We came up with the idea for an e-book as holiday bookings are way down in Egypt and I was looking around for ideas to make money. If we sell a few it means we can keep our staff on until business does pick up. So if you buy you are supporting Egypt as all the money will be spent here. Colette has donated her time and the techy bits that collect the money, for free.

BTW I am not saying these are brilliant essays, I did get high scores but there are other students on the course who have done much better than me. But the essays were sitting there on my computer doing nothing so why not, at least it is not clothing. I have really enjoyed writing them and being on the Manchester course and if you are into Egyptology I reckon you will enjoy getting a bit more in depth Egyptology reading them. The big thing is the book lists which give you the opportunity to read more background. They are in chronological order and you can see the improvements over time as I get more confidence, more knowledge and feedback from the tutors. So to answer your question do I recommend the Manchester course, absolutely I do, it has been fantastic.

If you have any comments after reading them I would love to hear them, please share them, it is good to learn and pass your knowledge on.

I have made some sales already and got some feedback

“Looking good. I bought it and I will be posting around too.”

“I'll order one right now. All the best”

A warning to all students everywhere, don’t copy them. You will be found out and done for plagiarism. They now have electronic checkers that go through essays and if they find a quote from someone else that is not acknowledged you are in big, big trouble. It is just not worth it and anyway part of the fun is finding out for yourself and broadening your own knowledge. Also if you are thinking about doing an e-book yourself, do what I did and check with your university what their rules on copyright are.

Monday, 18 April 2011

Zahi Hawass Clothing Line | - Zahi Hawass

Zahi now tells his side of the story on the clothing line. Zahi Hawass Clothing Line | - Zahi Hawass: "Zahi Hawass Clothing Line

I was so happy a few days ago to announce that my clothing line is going to be sold, as it will represent my adventures in archaeology. The profits from the sale will go to benefit the 57357 Children’s Cancer Hospital here in Cairo.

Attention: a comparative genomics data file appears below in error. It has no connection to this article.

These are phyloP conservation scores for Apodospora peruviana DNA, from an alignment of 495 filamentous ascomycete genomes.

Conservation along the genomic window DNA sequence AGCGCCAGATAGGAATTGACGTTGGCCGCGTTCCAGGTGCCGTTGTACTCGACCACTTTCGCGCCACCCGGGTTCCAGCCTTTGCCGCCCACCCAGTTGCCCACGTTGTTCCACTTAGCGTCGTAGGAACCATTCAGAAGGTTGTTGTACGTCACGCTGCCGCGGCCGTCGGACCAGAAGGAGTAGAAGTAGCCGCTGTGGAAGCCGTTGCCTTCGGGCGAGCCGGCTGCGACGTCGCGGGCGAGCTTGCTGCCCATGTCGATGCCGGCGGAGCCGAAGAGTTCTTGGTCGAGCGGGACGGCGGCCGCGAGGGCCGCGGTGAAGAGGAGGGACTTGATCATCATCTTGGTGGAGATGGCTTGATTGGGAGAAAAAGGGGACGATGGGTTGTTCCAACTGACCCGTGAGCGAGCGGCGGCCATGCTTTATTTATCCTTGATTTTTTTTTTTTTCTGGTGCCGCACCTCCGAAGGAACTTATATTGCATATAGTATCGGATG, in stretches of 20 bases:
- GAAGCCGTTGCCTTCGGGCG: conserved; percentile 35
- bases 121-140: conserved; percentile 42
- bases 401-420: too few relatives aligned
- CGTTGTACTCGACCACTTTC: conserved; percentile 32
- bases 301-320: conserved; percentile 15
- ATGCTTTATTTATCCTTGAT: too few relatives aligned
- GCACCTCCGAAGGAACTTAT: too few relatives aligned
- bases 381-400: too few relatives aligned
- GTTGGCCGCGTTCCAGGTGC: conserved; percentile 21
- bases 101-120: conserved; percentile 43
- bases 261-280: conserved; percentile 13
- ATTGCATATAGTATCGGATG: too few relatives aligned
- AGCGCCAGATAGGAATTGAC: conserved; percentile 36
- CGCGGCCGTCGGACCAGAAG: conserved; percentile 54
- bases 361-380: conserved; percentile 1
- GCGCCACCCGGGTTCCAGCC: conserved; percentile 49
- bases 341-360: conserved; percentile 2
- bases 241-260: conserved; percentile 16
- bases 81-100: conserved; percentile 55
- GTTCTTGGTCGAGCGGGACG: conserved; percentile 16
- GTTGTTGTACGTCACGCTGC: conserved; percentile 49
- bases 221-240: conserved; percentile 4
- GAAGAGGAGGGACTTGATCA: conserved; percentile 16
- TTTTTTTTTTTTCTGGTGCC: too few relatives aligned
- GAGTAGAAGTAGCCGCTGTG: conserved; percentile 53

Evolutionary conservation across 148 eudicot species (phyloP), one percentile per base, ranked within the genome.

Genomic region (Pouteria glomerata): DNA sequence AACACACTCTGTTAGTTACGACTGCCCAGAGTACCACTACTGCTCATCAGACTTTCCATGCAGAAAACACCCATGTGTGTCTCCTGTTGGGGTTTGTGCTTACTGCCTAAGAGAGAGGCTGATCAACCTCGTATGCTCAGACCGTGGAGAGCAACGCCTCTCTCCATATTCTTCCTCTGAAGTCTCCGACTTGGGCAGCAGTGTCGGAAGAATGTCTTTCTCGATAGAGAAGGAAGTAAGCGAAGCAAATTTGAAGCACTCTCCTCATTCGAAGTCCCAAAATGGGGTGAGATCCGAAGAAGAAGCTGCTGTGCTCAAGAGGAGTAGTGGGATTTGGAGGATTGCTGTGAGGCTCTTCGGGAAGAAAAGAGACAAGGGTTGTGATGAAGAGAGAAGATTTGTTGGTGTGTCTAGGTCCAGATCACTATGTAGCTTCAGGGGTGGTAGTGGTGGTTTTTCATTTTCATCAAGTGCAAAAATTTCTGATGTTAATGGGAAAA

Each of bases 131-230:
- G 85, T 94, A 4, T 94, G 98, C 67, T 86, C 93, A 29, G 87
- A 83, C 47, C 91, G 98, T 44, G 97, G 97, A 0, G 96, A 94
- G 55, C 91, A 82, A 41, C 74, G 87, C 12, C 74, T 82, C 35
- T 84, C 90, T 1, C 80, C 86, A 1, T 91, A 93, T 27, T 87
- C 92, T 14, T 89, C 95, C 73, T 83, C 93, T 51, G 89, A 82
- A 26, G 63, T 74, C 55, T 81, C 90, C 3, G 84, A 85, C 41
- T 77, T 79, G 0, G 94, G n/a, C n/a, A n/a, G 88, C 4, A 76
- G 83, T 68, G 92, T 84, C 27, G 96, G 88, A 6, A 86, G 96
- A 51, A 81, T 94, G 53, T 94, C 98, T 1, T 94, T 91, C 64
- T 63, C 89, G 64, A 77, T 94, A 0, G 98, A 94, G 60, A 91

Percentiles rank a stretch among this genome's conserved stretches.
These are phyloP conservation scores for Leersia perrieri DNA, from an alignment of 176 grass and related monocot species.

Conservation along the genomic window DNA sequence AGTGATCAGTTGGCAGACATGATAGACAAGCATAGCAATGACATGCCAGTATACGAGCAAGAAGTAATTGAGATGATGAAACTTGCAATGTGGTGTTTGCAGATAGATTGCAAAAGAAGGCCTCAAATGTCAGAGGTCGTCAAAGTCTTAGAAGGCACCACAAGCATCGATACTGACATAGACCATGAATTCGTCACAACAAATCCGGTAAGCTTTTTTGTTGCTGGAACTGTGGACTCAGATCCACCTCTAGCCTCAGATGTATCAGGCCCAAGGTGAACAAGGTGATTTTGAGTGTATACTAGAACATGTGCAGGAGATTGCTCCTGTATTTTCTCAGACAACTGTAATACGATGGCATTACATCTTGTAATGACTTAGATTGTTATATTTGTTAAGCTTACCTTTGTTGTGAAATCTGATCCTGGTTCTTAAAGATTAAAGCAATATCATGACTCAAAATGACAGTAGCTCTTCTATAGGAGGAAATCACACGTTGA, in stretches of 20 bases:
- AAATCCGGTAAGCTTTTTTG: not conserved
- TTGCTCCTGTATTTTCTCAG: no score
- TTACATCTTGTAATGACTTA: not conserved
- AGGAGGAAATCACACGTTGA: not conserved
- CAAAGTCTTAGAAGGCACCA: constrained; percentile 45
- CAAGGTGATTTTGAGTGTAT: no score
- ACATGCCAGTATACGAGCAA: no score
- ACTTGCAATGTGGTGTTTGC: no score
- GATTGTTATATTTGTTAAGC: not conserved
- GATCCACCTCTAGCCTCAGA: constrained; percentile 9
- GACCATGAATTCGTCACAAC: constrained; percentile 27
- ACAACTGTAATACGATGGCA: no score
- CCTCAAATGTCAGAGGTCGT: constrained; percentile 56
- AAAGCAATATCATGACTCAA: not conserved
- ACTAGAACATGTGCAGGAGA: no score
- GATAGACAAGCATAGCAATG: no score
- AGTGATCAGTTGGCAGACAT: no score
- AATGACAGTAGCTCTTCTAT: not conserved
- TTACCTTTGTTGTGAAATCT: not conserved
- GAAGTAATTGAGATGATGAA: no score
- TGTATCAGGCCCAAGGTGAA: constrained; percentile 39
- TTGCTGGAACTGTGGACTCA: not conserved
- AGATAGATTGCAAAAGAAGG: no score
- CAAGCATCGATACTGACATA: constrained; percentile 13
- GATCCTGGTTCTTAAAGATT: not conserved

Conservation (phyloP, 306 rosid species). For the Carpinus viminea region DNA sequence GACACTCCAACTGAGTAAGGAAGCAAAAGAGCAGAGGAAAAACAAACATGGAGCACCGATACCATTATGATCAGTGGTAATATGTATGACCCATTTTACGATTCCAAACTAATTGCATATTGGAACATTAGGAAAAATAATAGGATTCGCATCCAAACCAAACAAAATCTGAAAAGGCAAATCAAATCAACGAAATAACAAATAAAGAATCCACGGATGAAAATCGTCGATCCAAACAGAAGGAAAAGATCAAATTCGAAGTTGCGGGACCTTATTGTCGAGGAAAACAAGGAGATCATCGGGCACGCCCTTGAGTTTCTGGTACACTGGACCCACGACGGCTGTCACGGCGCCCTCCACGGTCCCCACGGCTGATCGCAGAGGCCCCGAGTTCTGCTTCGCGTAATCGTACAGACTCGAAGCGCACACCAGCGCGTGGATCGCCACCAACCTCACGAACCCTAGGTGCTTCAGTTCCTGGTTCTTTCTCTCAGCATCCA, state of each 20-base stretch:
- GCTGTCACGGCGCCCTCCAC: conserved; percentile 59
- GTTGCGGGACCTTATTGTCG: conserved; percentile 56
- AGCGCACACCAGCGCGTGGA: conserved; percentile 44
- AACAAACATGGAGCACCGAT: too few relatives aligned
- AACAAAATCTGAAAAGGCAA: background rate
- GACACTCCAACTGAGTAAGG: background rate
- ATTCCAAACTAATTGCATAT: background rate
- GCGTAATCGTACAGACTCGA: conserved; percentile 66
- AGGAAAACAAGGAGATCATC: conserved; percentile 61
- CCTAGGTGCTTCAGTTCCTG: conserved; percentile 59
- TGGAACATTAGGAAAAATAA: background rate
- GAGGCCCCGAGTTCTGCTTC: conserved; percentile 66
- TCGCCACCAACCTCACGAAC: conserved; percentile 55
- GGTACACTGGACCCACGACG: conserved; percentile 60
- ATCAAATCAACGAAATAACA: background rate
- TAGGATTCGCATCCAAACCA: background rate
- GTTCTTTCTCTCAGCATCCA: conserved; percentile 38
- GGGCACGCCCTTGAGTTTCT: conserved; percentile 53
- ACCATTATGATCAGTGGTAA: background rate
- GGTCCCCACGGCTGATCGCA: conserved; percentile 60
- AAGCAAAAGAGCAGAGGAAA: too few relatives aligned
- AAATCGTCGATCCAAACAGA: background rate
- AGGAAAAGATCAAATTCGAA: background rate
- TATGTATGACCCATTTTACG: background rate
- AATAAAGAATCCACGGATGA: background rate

This story begins in June 2010, when Lora Flaugh, the CEO of Art Zulu, a clothing company in New York City, approached me about starting a clothing line. I felt honored by this suggestion, because I don’t think any company would invest the time and money to do this unless they thought it would be a success. I wrote back to Lora in June 2010 to thank her and tell her how privileged I felt by her idea. I accepted her business proposal on the condition that the profits be donated to the Children’s Cancer Hospital in Cairo. I told her about how I sell my replica hats in order to benefit the Children’s Museum in Cairo. I am glad that the sales from these business ventures are going to benefit the children of Egypt.

I called Dr. Sharif Abul Naga, the Director of the Children’s Cancer Hospital, to tell him the good news. Two years ago, he asked me to help the hospital, and I am glad that I am now able to participate in fundraising for it. I told Dr. Naga to be in contact with Lora in order to find out when this line of clothing will make a profit and fund the hospital, and he informed me that a foundation has also been established in the States to raise funds for it as well. He asked me to become a member of the board, and I accepted with pleasure. I also asked Lora to put an advertisement next to where the clothing will be sold explaining how the profits will go to fund the hospital. I am very happy that my hat and clothing line will be able to help the children of Egypt and make them happy.

Unfortunately, stories and rumors have recently been going around about this project. In October of last year, the design company had a photo shoot in the King Tut exhibit in New York City to create advertisements. Now, months later, stories about this photo shoot are circulating, claiming that it happened in the Egyptian Museum, and that they had a model sit on actual antiquities. I can say firmly that of course none of this is true. It was, in fact, shot in New York City, at the King Tut exhibit there and nowhere near Cairo, and the photographer and crew showed the utmost respect for the antiquities there. I have never been in contact with this photographer or his crew; they were hired by the design company, but I know they at no time touched any of the artifacts or used flash photography. They used replicas for some shots and also used Photoshop in some images. The museum’s security was with them at all times to ensure the safety of the objects. It makes me sad that people are willing to believe such rumors, and I hope that the clothing line’s critics will understand that the intention of this project is for the good of the children.

- Sent using Google Toolbar"

Tutankamuns Mask - lecture by Nicholas Reeves

Found this on Katies excellent site. Nick Reeves talking about the mask of Tutankamun.

Explanation of the Court Trial Against Me | - Zahi Hawass

Zahi's side of the story. Explanation of the Court Trial Against Me | - Zahi Hawass: "Explanation of the Court Trial Against Me

I have to tell the world right now, there is a story going around that I am going to be in jail, which is a complete misunderstanding.

Last year, we were taking bids from different companies to run a book store inside the Egyptian Museum. There is a person, who was renting a bookstore inside the Museum. He wanted to stop the bidding process, because he thought he should keep his contract. This person filed a case with the Misdemeanor Court in Agouza, Cairo, in order to stop the bidding process. This case was filed against the Secretary General of the Supreme Council of Antiquities (SCA), not against me personally, but against the role I was holding at that time.